In the two days since we had come down from the Col, a hundred climbers had passed by that area and everyone has to stop there to put on crampons. As I approached the rock where I had taken my crampons off, there on top of the rock were my gloves, held firmly in place by another rock. Needless to say, I was taken back and more than a bit surprised. No one had stolen my gloves! My respect for my international colleagues, struggling toward the same goal of climbing Everest, jumped light years. It's one of the main events I'll remember on this trip.

April 18 Recap: We took another rest day on the 18th and watched the build-up of ABC. Yak train, after yak train rambled through, yak bells ringing, yak herders whistling and "yupping", turning their burdened animals this way and that, trying to find a path through the hundreds of tents that had obscured and eliminated the original yak path. I don't know how they got through because even the climbers were having to walk through other expedition's camps, apologizing profusely, yet knowing these climbers shouldn't have put their camp on the trail in the first place.

We heard through the chain of information carried up by the yak herders that Dick was on his way. Sherpas from other teams stopped by to have a tea and talk about the man who spoke with everyone and always had an encouraging word, and would recite a poem that fit the occasion. We knew, with luck, Dick would be with us that afternoon.

Around 3:30, after more than a few false starts on false information to get the video camera out, Dick could be seen within several hundred yards of camp, talking to yak herders, Sherpas, climbers and anyone else passing by on their way to camp. Jim went down to shepherd him in as I pushed "record" on the Sony 2000 to capture his many, many words about ABC and just getting there. I had to yell, "cut", several times just to get the cramps out of my legs and arms, but he continued to tell us of his journey, which was slow, but eventful. As per Dick, he praised all the Sherpas who helped him achieve, "this small step", and couldn't think of any where else on this earth that he would rather be. We all agreed.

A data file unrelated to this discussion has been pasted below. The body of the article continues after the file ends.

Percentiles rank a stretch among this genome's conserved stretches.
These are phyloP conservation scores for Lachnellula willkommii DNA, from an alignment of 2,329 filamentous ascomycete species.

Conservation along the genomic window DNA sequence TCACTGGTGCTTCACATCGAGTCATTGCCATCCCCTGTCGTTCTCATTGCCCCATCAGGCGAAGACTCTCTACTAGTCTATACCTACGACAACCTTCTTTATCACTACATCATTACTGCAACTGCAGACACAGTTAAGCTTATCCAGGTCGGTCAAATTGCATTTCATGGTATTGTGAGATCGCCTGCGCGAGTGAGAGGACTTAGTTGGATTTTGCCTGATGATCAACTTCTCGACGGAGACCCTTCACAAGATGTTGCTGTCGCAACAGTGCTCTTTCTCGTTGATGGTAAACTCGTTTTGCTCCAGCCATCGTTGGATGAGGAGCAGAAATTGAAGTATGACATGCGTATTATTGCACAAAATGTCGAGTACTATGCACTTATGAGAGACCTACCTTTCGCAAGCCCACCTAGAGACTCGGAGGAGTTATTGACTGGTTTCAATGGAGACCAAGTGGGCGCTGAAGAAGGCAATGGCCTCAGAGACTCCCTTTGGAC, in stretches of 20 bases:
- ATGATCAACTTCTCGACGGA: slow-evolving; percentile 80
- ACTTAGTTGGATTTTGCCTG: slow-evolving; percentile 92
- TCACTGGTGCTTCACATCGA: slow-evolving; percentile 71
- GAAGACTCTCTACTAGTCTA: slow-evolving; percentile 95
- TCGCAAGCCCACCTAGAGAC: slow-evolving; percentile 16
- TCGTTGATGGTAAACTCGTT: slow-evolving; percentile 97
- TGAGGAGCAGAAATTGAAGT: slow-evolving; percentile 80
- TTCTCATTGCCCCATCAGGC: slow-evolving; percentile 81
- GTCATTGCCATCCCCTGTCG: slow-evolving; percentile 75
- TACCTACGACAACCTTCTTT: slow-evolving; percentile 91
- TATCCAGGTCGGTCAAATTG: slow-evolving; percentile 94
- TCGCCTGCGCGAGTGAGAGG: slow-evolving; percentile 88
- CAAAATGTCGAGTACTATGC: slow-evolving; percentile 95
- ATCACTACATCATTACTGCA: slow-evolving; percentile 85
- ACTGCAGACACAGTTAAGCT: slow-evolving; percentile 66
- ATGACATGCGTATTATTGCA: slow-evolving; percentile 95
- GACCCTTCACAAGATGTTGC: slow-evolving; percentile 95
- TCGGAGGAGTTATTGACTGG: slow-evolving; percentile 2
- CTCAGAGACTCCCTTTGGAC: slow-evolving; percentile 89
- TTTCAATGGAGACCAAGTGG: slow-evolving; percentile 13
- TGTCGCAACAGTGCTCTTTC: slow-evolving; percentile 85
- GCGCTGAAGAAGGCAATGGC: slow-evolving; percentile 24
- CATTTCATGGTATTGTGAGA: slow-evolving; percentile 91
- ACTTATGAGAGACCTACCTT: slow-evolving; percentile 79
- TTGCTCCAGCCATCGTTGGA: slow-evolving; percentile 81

April 20: On April 20th, Jess and I scrambled down from ABC to base camp in five hours for some much needed thick air at 17,000 feet and to get a break before working on the route to 25,700 feet and above. I don't think we'll be making it back to base camp before at least one summit attempt, once we leave this camp.

Spring has come early this year, so perhaps the summit will be accessible a few days earlier than normal. With this many people on the mountain, we're going to have to draw numbers to arrange the climbing order. Like I've said before, this is the most unusual expedition I've ever been on. I have never seen this many climbers trying to get to the top of any peak, whether in the Cascades, the Tetons or the Himalayas. There should be a lot of success in the weeks to come, but there could also be a lot of tragedy. Just like at a busy intersection, when this many people come together, with varying talents and conditioning, there are going to be some major screw-ups. It's easy to get caught up in the move to go too quickly. I'm planning on our team playing it's own game, moving with acclimatization, waiting for good weather and, of course, counting on good karma. Hopefully, we'll stay healthy and have an opportunity to succeed. At that point, it's one foot in front of the other and, at the higher elevations, that boils down to mental discipline.  

John Roskelley, Jess Roskelley,
Richard Bass, Jim Wickwire

Dispatches